By Raza Mir. Raza grew up in Hyderabad and is currently based in New Jersey, USA. He is professor of management at William Paterson University.
Hayaat le ke chalo, kaayenaat le ke chalo Chalo to saare zamaane ko saath le ke chalo Carry life as you walk, and carry the firmament too Walk, so that the entire world should choose to walk with you
Abu Sayeed Mohammad Makhdoom Mohiuddin Huzri (1908–1969) was an Urdu poet who lived in the city of the famous Charminar, and is lovingly known as the fifth minar of Hyderabad. Born into poverty, he grew up sweeping mosque courtyards, but soon became a trade union leader. He was a member of the Communist Party of India, and even represented it in the state assembly. He was one of the architects of the 1946–1947 Telangana Rebellion against the government of the nizam of Hyderabad.
Makhdoom’s poem ‘Telangana’ was an anthem for the movement, and was during the struggle for statehood by Telangana. Much in the fashion of Vladimir Mayakovsky, the Russian poet who had influenced him, Makhdoom struggled against his tendencies to wax metaphysical, choosing to eschew finer verbal constructions in the service of anthems and group songs. This had led many literary critics to misinterpret his aesthetic as simplistic.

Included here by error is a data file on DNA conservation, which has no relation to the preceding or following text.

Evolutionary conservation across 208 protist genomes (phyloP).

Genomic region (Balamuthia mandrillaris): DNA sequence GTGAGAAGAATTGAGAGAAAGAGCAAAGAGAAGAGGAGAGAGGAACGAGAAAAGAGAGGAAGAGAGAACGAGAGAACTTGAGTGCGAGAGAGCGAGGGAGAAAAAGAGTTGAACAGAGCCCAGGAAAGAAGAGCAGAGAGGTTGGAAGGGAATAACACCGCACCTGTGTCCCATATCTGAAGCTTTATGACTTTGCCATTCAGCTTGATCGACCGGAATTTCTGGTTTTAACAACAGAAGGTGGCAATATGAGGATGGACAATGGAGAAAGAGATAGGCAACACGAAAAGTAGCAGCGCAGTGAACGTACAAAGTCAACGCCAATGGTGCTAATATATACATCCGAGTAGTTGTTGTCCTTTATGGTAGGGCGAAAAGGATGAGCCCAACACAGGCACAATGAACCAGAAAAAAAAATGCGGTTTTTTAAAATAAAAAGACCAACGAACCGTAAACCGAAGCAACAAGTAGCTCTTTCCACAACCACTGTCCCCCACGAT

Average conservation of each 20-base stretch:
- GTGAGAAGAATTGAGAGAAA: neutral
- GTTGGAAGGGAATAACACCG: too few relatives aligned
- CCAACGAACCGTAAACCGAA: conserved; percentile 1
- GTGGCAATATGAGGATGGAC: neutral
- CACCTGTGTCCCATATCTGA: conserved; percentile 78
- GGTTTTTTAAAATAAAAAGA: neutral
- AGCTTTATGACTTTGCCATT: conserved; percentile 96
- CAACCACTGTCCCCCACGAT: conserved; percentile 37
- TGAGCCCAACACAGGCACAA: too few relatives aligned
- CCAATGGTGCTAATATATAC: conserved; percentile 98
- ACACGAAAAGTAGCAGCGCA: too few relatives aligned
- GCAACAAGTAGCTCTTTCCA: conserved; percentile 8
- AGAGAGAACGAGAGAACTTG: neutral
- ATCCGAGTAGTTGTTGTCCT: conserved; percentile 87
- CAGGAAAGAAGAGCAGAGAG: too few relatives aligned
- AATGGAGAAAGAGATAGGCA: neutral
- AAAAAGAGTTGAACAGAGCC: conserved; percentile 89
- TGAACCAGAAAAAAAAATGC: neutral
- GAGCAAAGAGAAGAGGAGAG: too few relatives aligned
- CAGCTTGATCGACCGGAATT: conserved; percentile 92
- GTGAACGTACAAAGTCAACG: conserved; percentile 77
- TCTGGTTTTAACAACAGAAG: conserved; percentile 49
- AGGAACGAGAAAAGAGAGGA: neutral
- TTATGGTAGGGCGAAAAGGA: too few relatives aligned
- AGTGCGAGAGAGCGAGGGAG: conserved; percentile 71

I have translated three poems below, the latter two of which are to be read as a series. The first, ‘Intezaar’ (The Wait) is an exposition of Makhdoom’s gentle lyricism. The other two poems are much more strident, programmatic, with simple rhythms, reflecting their status as chants and songs.
I. Intezaar – The Wait
This is an anti-war poem. It was composed by Makhdoom in the early 1930s, when Indians were being forcibly conscripted by the British to fight in the Second World War. It was sung by Kumar Sanu for Ali Sardar Jafri’s TV serial on progressive poets, Kahkashan, and was also featured in the 1960 film Usne Kaha Thha.